Difference between revisions of "1972 USAMO Problems/Problem 1"
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<center><math>\frac{[a,b,c]^2}{[a,b][b,c][c,a]}=\frac{(a,b,c)^2}{(a,b)(b,c)(c,a)}</math>.</center> | <center><math>\frac{[a,b,c]^2}{[a,b][b,c][c,a]}=\frac{(a,b,c)^2}{(a,b)(b,c)(c,a)}</math>.</center> | ||
− | ==Solution== | + | ==Solutions== |
+ | |||
+ | ===Solution 1=== | ||
As all of the values in the given equation are positive, we can invert it to get an equivalent equation: | As all of the values in the given equation are positive, we can invert it to get an equivalent equation: | ||
Line 12: | Line 14: | ||
WLOG let <math>\alpha \leq \beta \leq \gamma</math>. | WLOG let <math>\alpha \leq \beta \leq \gamma</math>. | ||
− | We can now, for each of the expressions in our equation, easily determine the largest power of <math>p</math> that divides it. In this way we will find that the largest power of <math>p</math> that divides the left hand side is <math>\beta+\gamma+\gamma-2\gamma = \beta</math>, and the largest power of <math>p</math> that divides the right hand side is <math>\alpha + \beta + \alpha - 2\alpha = \beta</math>, q. | + | We can now, for each of the expressions in our equation, easily determine the largest power of <math>p</math> that divides it. In this way we will find that the largest power of <math>p</math> that divides the left hand side is <math>\beta+\gamma+\gamma-2\gamma = \beta</math>, and the largest power of <math>p</math> that divides the right hand side is <math>\alpha + \beta + \alpha - 2\alpha = \beta</math>. <math>\blacksquare</math> |
+ | |||
+ | ===Solution 2=== | ||
+ | |||
+ | Let <math>p = (a, b, c)</math>, <math>pq = (a, b)</math>, <math>pr = (b, c)</math>, and <math>ps = (c, a)</math>. Then it follows that <math>q, r, s</math> are pairwise coprime and <math>a = pqsa'</math>, <math>b = pqrb'</math>, and <math>c = prsc'</math>, with <math>a', b', c'</math> pairwise coprime as well. Then, we wish to show | ||
+ | <cmath>\frac{(pqrsa'b'c')^2}{(pqrsa'b')(pqrsb'c')(pqrsc'a')} = \frac{p^2}{(pq)(pr)(ps)},</cmath> | ||
+ | which can be checked fairly easily. | ||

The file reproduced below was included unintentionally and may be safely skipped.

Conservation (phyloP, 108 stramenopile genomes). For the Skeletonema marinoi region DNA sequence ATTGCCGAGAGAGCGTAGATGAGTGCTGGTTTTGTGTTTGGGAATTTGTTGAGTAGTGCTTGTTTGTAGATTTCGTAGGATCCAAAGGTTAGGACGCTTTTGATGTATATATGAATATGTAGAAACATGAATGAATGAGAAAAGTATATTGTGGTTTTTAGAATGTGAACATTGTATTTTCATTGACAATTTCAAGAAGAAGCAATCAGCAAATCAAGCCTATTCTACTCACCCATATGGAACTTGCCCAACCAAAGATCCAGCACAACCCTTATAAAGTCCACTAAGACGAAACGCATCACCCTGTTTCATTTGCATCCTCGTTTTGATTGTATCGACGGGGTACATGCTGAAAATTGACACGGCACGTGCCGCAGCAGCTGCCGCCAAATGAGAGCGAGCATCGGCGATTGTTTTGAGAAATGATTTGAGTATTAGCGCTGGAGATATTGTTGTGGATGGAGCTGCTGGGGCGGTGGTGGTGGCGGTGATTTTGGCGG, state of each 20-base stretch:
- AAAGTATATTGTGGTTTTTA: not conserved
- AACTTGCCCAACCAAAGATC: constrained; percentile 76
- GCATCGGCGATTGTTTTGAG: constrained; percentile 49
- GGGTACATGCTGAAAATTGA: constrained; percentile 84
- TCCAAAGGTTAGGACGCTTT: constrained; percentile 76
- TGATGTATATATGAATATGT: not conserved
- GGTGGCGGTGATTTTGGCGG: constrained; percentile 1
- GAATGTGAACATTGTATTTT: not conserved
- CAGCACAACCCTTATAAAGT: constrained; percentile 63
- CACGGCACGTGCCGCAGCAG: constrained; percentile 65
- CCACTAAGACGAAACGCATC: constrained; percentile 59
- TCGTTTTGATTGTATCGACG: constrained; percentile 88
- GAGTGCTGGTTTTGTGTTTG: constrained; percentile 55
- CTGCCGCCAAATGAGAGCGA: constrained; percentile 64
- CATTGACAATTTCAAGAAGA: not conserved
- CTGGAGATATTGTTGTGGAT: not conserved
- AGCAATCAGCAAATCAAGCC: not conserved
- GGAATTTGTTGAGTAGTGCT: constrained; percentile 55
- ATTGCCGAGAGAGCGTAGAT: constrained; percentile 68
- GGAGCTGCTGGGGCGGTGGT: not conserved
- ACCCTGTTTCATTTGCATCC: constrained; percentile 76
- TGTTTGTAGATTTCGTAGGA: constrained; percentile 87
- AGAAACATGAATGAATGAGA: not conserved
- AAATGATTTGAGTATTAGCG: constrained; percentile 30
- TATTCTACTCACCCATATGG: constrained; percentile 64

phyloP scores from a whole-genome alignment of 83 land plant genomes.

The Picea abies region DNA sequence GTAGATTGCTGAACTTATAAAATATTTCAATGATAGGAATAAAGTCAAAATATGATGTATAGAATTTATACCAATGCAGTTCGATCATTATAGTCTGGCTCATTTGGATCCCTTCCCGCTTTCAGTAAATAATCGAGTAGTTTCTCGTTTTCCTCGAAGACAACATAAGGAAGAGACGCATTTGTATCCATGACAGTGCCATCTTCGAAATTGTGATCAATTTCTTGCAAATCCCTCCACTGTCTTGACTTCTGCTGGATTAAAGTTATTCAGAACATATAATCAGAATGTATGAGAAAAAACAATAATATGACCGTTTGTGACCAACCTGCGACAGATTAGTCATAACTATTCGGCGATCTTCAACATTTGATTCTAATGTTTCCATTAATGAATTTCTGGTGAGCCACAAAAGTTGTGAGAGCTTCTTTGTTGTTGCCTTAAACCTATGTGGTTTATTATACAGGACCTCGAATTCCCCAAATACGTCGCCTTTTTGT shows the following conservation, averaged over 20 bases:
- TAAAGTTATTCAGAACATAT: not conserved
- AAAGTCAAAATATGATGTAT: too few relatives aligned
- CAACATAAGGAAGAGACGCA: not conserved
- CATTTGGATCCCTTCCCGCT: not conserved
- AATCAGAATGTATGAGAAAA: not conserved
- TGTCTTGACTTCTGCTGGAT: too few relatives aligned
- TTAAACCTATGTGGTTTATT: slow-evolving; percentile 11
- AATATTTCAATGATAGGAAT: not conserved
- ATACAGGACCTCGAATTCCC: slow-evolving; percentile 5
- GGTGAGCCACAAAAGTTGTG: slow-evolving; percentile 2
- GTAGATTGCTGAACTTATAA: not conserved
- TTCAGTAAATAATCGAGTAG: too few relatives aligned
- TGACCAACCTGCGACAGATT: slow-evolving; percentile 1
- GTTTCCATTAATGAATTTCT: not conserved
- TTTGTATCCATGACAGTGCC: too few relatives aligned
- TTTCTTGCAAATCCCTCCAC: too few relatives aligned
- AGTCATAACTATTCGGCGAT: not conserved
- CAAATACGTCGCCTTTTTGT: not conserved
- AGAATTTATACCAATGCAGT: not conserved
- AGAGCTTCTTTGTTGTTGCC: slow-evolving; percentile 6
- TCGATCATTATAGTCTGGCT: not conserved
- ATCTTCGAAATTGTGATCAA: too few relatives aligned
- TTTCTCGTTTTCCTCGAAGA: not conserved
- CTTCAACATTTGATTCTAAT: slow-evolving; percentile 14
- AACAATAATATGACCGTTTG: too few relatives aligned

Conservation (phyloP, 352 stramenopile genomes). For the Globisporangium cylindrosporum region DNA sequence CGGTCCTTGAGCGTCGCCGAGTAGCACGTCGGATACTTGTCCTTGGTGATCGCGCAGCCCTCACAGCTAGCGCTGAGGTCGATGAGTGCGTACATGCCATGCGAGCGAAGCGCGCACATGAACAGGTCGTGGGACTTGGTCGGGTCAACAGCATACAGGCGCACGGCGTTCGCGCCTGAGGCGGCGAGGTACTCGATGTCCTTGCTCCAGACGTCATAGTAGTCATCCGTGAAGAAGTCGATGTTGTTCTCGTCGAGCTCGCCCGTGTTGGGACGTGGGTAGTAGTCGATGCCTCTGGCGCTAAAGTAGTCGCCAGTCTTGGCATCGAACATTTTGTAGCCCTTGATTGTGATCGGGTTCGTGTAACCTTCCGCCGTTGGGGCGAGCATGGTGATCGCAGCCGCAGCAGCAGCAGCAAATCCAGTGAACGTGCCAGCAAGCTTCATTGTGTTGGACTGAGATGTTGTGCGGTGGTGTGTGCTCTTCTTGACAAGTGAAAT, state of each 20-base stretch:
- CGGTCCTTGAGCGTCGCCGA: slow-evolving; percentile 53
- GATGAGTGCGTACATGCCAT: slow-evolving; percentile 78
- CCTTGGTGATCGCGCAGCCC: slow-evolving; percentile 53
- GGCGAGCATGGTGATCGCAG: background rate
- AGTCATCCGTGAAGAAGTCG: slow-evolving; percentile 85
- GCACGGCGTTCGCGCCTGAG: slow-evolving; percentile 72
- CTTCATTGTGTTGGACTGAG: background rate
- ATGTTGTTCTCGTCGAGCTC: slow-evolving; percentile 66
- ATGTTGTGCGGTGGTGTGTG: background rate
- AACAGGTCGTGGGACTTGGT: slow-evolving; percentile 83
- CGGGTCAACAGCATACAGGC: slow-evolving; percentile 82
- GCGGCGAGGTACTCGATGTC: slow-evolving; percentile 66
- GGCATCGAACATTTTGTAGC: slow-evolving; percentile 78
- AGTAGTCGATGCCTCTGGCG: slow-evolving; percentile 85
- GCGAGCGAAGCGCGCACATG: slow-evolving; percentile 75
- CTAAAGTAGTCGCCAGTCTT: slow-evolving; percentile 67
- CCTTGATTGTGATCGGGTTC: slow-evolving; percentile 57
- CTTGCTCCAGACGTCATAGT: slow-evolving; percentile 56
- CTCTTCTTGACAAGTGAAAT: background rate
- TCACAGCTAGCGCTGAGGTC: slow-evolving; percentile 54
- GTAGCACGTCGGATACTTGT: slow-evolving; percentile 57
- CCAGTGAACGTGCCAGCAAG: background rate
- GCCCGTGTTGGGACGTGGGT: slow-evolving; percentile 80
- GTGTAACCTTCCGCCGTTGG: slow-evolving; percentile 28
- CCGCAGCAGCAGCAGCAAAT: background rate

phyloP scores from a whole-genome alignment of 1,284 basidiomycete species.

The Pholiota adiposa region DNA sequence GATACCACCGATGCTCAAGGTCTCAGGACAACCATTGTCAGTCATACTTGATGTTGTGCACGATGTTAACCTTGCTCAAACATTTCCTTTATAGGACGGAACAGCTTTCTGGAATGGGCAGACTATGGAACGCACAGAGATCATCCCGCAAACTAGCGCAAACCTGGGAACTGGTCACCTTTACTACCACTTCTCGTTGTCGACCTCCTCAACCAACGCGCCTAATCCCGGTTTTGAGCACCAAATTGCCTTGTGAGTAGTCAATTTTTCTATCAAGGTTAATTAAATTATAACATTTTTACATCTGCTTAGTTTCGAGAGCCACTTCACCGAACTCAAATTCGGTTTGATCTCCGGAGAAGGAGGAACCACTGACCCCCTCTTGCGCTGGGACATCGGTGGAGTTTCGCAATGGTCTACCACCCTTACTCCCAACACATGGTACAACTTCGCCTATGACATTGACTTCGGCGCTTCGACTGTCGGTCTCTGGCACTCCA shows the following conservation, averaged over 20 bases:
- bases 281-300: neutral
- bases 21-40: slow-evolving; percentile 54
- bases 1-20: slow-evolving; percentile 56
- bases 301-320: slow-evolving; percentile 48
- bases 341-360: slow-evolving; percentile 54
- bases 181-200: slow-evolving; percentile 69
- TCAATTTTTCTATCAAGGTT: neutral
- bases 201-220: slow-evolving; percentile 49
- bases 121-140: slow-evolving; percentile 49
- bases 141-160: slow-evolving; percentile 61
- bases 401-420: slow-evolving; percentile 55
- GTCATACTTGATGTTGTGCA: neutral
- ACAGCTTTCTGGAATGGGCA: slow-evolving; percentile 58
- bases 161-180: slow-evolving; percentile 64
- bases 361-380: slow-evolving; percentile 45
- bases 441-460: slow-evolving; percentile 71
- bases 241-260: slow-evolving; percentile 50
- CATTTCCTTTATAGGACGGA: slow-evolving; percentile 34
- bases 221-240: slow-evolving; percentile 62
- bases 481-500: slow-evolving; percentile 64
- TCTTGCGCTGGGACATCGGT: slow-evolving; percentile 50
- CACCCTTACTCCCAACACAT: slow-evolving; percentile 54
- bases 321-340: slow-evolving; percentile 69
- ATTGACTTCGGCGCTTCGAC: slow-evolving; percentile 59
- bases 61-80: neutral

+ | |||
+ | ===Solution 3 (very long, but detailed)=== | ||
+ | |||
+ | Note: This solution is more of a "bashy" solution, and is easier to think of than the first 2 solutions. | ||
+ | |||
+ | Dividing both sides of the equation by <math>(a,b,c)^2</math>, and then multiplying both sides by <math>[a,b][b,c][c,a]</math> gives us <cmath>\left(\frac{[a,b,c]}{(a,b,c)}\right)^2 = \frac{[a,b][b,c][c,a]}{(a,b)(b,c)(c,a)}.</cmath> | ||
+ | Now, we look at the prime factorisations of <math>a,b,c</math>. Let | ||
+ | <cmath>a=2^{x_1}\cdot 3^{x_2}\cdot 5^{x_3}\cdots,</cmath> | ||
+ | <cmath>b=2^{y_1}\cdot 3^{y_2}\cdot 5^{y_3}\cdots,</cmath> | ||
+ | <cmath>c=2^{z_1}\cdot 3^{z_2}\cdot 5^{z_3}\cdots,</cmath> | ||
+ | where all of the <math>x_1, y_1, z_1</math> are nonnegative integers (they could be 0). | ||
+ | Thus, we have <cmath>[a,b,c]=2^{\max(x_1,y_1,z_1)} \cdot 3^{\max(x_2,y_2,z_2)} \cdot 5^{\max(x_3,y_3,z_3)} \cdots</cmath> | ||
+ | and <cmath>(a,b,c)=2^{\min(x_1,y_1,z_1)} \cdot 3^{\min(x_2,y_2,z_2)} \cdot 5^{\min(x_3,y_3,z_3)} \cdots.</cmath> | ||
+ | Now, we see that <math>\left(\frac{[a,b,c]}{(a,b,c)}\right) = 2^{\max(x_1,y_1,z_1) - \min(x_1,y_1,z_1)} \cdot 3^{\max(x_2,y_2,z_2) - \min(x_2,y_2,z_2)} \cdot 5^{\max(x_3,y_3,z_3) - \min(x_3,y_3,z_3)} \cdots.</math> Squaring the LHS will just double all the exponents on the RHS. | ||
+ | |||
+ | |||
+ | Also, we have <math>[a,b]=2^{\max(x_1,y_1)} \cdot 3^{\max(x_2,y_2)} \cdot 5^{\max(x_3,y_3)} \cdots</math>. We can also build similar equations for <math>[b,c],[c,a],(a,b),(b,c)(c,a)</math>, using 2 of <math>x,y,z</math> and either the minimum of the exponents or the maximum. | ||
+ | We see that when we multiply <math>[a,b]</math>, <math>[b,c]</math>, and <math>[a,c]</math> together, the exponents of the prime factorization will be <math>\max(x_i,y_i)+ \max(y_i,z_i)+ \max(z_i,x_1)</math>, where <math>i</math> is chosen for the <math>i</math>'th prime. | ||
+ | When we multiply <math>(a,b)</math>, <math>(b,c)</math>, and <math>(a,c)</math> together, the exponents of the prime factorization will be <math>\min(x_i,y_i)+ \min(y_i,z_i)+ \min(z_i,x_1)</math>, where <math>i</math> is chosen for the <math>i</math>'th prime. | ||
+ | |||
+ | Thus, when we divide the former by the latter, we have <math>\max(x_i,y_i)+ \max(y_i,z_i)+ \max(x_i,z_i) - (\min(x_i,y_i)+ \min(y_i,z_i)+ \min(x_i,z_i))</math>. We wish to prove that this is equal to the exponents we got from <math>([a,b,c]/(a,b,c))^2</math>. | ||